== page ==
Well-proportioned and athletic, Irish Red and White Setters are powerful and good-natured. They are more heavily built than the Irish Setter. Aristocratic, keen and intelligent. Strong, powerful, well-balanced and proportioned without lumber. They display a kindly, friendly attitude, behind which is a discernible determination, courage and high spirit. The Irish Red and White Setter may first appear aloof, but warms to companionship quickly.
Colors: The base color is white with solid red patches (clear islands of red color), both colors show the maximum of life and bloom. Flecking but not roaning is permitted around the face and feet and up the foreleg as far as the elbow and up the hind leg as far as the hock. Roaning, flecking and mottling on any other part of the body is most objectionable and is to be heavily penalized. Black spots on the roof of the mouth indicate true Irish lineage. Coat: Long silky fine hair called "feathering" is present on the back of the fore and hind legs and on the outer ear flap, also a reasonable amount is on the flank extending onto the chest and throat forming a fringe. All feathering is straight, flat and not overly profuse. The tail of the Irish Red and White Setter is well feathered without "ropiness". On the head, front of legs and other parts of the body, the hair is short, flat and free from curl but a slight wave is permissible.
Temperament: Irish Red and White Setters are active, affectionate With Children: Yes, absolutely wonderful children's companion in every respect, from the first-time dog owner to seasoned experienced owners. With Pets: Yes, but will chase the cat. Thrive on companionship of their own kind but do perfectly well as the only pet.
Care and Exercise: Low-maintenance, regular brushing, nail and ear care. Regular grooming as a pup is a useful tool in the bonding experience, leading to trust when training begins.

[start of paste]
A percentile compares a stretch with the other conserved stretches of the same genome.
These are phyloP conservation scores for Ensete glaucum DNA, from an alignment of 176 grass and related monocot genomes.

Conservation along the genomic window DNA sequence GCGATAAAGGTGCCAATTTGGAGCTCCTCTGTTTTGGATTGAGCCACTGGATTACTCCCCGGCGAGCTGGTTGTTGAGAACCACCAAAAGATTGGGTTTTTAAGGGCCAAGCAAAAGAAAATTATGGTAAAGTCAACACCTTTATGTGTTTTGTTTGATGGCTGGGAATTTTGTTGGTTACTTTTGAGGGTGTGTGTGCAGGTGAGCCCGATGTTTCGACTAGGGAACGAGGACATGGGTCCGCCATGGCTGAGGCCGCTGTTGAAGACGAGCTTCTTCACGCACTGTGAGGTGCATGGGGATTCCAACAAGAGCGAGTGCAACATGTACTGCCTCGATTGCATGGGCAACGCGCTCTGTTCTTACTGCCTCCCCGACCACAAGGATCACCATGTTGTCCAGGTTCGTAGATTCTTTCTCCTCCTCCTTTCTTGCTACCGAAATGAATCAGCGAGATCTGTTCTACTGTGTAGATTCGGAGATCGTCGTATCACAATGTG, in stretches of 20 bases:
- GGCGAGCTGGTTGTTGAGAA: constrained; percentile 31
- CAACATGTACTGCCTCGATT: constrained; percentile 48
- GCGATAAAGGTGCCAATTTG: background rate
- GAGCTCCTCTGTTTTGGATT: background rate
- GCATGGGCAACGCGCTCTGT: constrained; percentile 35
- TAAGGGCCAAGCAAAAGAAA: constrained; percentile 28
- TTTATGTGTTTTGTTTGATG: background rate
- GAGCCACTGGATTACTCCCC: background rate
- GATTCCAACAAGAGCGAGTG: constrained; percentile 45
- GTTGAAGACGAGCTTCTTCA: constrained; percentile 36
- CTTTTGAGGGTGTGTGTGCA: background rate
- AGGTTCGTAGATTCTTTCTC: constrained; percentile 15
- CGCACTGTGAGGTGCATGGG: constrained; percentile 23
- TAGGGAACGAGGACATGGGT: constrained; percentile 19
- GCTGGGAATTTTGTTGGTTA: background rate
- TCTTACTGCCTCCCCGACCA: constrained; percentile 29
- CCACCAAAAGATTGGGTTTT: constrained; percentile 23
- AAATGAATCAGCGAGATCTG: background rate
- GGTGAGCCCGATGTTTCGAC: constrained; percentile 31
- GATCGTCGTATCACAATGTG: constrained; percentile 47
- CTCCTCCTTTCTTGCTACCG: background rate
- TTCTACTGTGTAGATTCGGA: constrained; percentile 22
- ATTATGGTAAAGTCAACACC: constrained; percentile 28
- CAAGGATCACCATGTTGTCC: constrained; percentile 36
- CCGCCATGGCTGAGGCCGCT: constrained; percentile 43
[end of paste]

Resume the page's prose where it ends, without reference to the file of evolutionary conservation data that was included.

Health Issues: As the breed has not been "overbred" but selectively and carefully bred by educated, dedicated people, health problems presently are at a minimum. Irish Red and White Setters are nevertheless screened for the usual genetic faults, and currently, due to responsible breeding practices, we enjoy few, if any, congenital problems.
History: The original Irish at the turn of the eighteenth to nineteenth century was parti-colored, red and white. Red setters were rare and it was not until about 1850 that the American dollar influenced the breeder into producing the whole colored variety. It seems that it was from this time that the parti-colored member started its slow decline. The "auld" Red &White was almost finished. It must have been about that time that the serious challenge to the red and white began, from being the dominant breed in the early nineteenth century to 1875 where at Rotunda Gardens in Dublin 66 Irish entered, 23 being parti-colored and the following year at Cork there were 96 entries, 26 were red and white. For a good many years the red and white had not been as popular as the whole colored specimen and became nearly extinct except for the few enthusiasts who kept the breed alive. The Rev. Noble Houston from County Down was an enthusiast of the breed and it is possible that it was he who kept the breed alive. In the early 1940's an attempt was made at the revival of the breed and it is from here that present owners can trace their pedigrees. The Irish Red&White Club was formed in 1944 in Ireland. The Irish Red&White Setter Club of America, Inc. was formed in 1984. Some of the important foundation lines are Glenkeen, Winnowing, Knockalla, Meudon, Mounteagle, Knockane and most recently Autumnwood and Redwing. With this basic start and with the enthusiasm of the exhibitors today, this ancient Irish breed should never again reach the point where extinction is a possibility where it was 11 years ago. Mrs.Cuddy, who kept the breed alive with foresight and knowledge from 1948 till the late 70's, told us in 1977 it would take 10 years to get the breed established, 10 more to get uniformity and a further 10 to get people to accept the fact that they are not Red Setters in a parti-colored coat, but a separate, distinct breed unto itself with a proud and rich legacy.